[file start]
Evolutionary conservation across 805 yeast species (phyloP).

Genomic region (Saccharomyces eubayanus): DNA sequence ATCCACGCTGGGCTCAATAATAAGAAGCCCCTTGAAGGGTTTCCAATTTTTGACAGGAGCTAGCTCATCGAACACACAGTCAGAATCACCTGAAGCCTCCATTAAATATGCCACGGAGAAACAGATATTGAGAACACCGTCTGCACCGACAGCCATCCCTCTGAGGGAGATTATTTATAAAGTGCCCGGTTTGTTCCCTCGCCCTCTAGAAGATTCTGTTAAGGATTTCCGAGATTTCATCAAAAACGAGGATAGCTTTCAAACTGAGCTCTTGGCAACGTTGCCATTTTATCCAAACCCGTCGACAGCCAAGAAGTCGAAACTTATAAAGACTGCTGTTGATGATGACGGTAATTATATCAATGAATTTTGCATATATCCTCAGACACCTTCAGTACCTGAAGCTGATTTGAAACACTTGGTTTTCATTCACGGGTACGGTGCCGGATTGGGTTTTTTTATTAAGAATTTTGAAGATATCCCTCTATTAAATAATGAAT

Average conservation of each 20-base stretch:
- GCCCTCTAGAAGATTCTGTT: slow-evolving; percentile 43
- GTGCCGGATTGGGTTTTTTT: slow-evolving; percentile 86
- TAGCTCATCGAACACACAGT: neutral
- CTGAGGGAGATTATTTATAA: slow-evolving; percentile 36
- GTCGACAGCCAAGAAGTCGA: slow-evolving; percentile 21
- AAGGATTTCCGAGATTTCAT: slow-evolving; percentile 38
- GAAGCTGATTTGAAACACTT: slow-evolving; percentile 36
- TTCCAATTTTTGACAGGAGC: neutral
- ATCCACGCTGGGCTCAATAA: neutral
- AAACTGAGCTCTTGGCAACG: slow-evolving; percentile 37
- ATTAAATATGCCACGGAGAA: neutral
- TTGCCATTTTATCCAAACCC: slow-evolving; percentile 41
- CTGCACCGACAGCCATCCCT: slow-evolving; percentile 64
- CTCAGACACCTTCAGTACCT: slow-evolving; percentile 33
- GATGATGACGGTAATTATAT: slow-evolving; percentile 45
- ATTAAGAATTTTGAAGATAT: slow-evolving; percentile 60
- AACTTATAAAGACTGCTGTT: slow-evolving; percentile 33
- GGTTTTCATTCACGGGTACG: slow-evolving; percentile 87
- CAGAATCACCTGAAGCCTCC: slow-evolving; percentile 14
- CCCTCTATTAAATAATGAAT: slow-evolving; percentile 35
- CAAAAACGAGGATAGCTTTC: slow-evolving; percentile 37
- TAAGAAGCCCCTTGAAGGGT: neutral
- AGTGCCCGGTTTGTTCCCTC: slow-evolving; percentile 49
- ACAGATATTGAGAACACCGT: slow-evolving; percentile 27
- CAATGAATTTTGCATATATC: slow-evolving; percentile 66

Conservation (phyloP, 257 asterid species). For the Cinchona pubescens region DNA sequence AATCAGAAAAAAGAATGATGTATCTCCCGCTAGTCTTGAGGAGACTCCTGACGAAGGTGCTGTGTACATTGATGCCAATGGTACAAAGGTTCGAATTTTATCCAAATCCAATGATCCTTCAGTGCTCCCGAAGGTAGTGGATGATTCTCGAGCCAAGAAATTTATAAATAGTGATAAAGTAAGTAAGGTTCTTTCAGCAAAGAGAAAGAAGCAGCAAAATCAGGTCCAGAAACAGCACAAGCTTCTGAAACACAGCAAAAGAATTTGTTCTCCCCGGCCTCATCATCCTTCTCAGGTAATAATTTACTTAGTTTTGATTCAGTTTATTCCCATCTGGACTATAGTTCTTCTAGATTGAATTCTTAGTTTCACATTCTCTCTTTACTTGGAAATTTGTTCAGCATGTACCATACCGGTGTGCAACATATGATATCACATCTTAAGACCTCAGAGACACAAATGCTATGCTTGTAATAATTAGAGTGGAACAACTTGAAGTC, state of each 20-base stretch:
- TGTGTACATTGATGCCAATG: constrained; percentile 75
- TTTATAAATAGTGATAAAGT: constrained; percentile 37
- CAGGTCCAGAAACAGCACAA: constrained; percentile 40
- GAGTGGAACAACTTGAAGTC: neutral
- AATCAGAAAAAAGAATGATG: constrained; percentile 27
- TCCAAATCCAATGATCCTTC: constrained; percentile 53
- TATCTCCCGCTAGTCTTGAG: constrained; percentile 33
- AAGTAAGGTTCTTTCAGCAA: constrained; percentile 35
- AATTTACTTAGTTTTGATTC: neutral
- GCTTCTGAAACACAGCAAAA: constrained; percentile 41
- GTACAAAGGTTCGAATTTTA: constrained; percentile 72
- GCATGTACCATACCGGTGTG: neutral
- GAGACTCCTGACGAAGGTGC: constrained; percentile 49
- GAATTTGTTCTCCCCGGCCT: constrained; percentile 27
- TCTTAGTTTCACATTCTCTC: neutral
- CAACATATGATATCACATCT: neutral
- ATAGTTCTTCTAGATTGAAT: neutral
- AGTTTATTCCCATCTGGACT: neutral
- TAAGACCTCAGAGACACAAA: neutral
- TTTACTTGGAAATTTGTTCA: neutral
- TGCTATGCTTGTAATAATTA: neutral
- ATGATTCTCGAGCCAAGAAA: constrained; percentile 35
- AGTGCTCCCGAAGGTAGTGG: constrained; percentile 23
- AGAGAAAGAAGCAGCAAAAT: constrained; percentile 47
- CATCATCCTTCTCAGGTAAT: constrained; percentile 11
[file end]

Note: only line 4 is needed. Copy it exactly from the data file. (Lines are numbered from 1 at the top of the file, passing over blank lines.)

- GCCCTCTAGAAGATTCTGTT: slow-evolving; percentile 43